3.Scripture contains the all of the authorized (apostolic) new covenant revelation. Therefore, Scripture has the particular sufficiency noted here (D) as well as the more general sufficiency noted in C.



E.Misunderstandings Of Sufficiency

1.Sufficiency is not limited to "matters of salvation" in some narrow sense. Rather it is comprehensive. Scripture is sufficient to reveal God's will in all matters.
a.The statement in Westminster Confession I, vi, does mention salvation explicitly. However,
(1)The Confession does not regard salvation as something narrowly "religious" as over against other areas of life. Salvation is of the whole person.
(2)Besides salvation, the Confession refers to "all things necessary for his own glory," "faith," and "life."
(3)Nor is it possible to restrict "faith" and "life" to some narrowly defined compartment. Faith is what we believe, and life is what we do (cf. Shorter Catechism, Q. 3).
b.Scripture places no limit on the sufficiency of Scripture in telling us the will of God. Rather, it speaks comprehensively of the sufficiency of Scripture to equip us "for every good work." 
c.This is not to say that Scripture contains all the world's information or instructs us in all human skills. The point: in any area of life, our duty toward God will be an application of Scripture. Cf. 3, below, on the concept of "application."

2.Scripture is not merely sufficient as a general guide by which we discover divine norms beyond Scripture. Scripture contains all of God's authoritative requirements upon us.
a. Scripture draws a sharp distinction between the sufficient word of God and the traditions of men. To promulgate a norm as God's will which is not an application of Scripture is to lie or at least to deny that distinction.
b.This misunderstanding gains its plausibility from the fact that indeed we do need extra-Scriptural information to apply Scripture. But that fact does not imply that we have duties which are not applications of Scripture (cf. 3, below).
c.Scripture never speaks of any extra-biblical norms which are not also found in Scripture. Romans 3: 1 f, in fact, may imply that the Scriptures contain a fuller transcript of God's will than what is available to the Gentiles in natural revelation.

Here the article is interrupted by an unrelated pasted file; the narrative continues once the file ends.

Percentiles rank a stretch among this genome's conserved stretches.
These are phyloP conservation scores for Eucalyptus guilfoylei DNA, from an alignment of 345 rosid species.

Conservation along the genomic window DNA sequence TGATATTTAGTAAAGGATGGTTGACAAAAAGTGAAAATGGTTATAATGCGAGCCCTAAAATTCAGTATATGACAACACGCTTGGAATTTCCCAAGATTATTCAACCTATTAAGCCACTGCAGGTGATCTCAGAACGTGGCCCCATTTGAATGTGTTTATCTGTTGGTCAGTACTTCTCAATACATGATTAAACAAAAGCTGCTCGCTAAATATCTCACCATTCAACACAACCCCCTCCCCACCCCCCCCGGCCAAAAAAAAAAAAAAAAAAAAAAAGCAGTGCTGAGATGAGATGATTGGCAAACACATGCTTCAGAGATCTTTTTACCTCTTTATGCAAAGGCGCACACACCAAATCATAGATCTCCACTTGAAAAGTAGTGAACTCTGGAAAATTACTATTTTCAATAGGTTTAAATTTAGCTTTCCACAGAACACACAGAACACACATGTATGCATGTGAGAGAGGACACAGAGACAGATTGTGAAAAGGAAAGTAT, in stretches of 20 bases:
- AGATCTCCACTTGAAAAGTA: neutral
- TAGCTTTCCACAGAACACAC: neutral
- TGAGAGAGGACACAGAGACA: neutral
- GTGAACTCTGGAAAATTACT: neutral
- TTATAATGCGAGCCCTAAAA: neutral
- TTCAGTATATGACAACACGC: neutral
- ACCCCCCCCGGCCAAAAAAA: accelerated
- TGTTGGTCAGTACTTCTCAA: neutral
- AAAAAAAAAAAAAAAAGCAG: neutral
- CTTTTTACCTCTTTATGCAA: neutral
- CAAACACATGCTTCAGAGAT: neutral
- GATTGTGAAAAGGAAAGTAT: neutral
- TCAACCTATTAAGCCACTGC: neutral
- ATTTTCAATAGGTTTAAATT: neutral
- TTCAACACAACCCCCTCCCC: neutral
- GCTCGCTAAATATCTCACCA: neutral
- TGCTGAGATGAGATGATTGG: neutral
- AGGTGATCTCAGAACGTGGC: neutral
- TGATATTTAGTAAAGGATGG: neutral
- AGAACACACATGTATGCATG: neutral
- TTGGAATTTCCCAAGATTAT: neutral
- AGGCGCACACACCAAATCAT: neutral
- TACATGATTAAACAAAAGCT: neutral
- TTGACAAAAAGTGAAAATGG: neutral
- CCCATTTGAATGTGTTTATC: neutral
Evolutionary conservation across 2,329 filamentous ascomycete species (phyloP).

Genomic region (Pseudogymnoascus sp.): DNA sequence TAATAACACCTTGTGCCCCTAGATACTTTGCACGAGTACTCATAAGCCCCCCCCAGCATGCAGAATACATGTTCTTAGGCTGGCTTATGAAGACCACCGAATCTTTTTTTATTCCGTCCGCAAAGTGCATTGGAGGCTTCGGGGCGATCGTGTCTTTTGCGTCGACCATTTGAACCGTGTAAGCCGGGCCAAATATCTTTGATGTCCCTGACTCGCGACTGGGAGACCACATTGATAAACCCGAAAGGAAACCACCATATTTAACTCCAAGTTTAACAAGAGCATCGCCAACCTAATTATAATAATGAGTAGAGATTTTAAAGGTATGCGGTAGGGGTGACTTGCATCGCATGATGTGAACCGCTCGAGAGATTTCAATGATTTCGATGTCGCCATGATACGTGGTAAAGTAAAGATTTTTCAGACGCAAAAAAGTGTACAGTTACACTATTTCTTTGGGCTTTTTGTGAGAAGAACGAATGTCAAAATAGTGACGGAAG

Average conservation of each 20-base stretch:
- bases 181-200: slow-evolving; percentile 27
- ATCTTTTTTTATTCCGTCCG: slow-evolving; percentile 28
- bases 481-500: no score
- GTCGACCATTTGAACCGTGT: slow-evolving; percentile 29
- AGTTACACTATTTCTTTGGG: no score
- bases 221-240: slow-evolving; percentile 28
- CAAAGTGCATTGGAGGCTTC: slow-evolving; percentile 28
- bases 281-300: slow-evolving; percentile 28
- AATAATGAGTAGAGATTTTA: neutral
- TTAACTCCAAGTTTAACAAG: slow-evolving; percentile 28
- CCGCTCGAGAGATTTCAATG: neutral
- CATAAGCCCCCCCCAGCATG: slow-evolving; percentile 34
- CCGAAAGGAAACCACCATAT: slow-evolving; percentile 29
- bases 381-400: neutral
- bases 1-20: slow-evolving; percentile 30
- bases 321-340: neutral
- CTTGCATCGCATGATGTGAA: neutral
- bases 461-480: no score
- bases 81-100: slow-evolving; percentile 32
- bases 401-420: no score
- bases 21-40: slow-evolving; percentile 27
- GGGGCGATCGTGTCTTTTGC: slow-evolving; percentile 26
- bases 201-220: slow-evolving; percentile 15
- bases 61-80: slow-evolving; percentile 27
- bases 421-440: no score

3.Scripture does not rule out the use, even the necessity, of extra-biblical information in the determination of our duty before God (cf. the relation of presuppositions to evidences in apologetics).
a. God is revealed in the whole creation, though that revelation is opposed by the natural man.
b.Creation is the necessary medium by which the law is applied to specific situations.
(1) Note the moral syllogism: Sabbath breaking is wrong; operating a factory on Sunday is Sabbath breaking, therefore operating a factory on Sunday is wrong. In order to evaluate that syllogism, you need to know, not only something about the Bible, but extra- Scriptural information as well (What is a "factory"?). Most moral reasoning is of this kind.
(2)Scripture itself assumes that man will use his knowledge of creation in applying God's law. When God told Adam to abstain from the forbidden fruit, Adam had the knowledge of creation to distinguish trees from other things and to single out the particular tree in view, etc. God does not spell out explicitly in his revelation all this information. To do so would be ludicrous. It would also be impossible; for no matter how much detail is written down, there will always be need for a human act of application, i.e. seeing the relation between the writing and the situation and translating the writing into concrete obedience.
(3)In Scripture, men are rebuked for failing to make such applications to current questions: Matt. 16:3,22:29, Luke 24:25, John 5:39f, Rom.15:4, II Tim. 3:16f,II Pet. 1:19-21 (in context).
(4)If such applications of Scripture are not permitted, we could not ~ Scripture at all. We would then lack, in effect, not only the applications, but the norm itself. The meaning of Scripture 1'? its application. (Cf. Doctrine of the Knowledge of God.)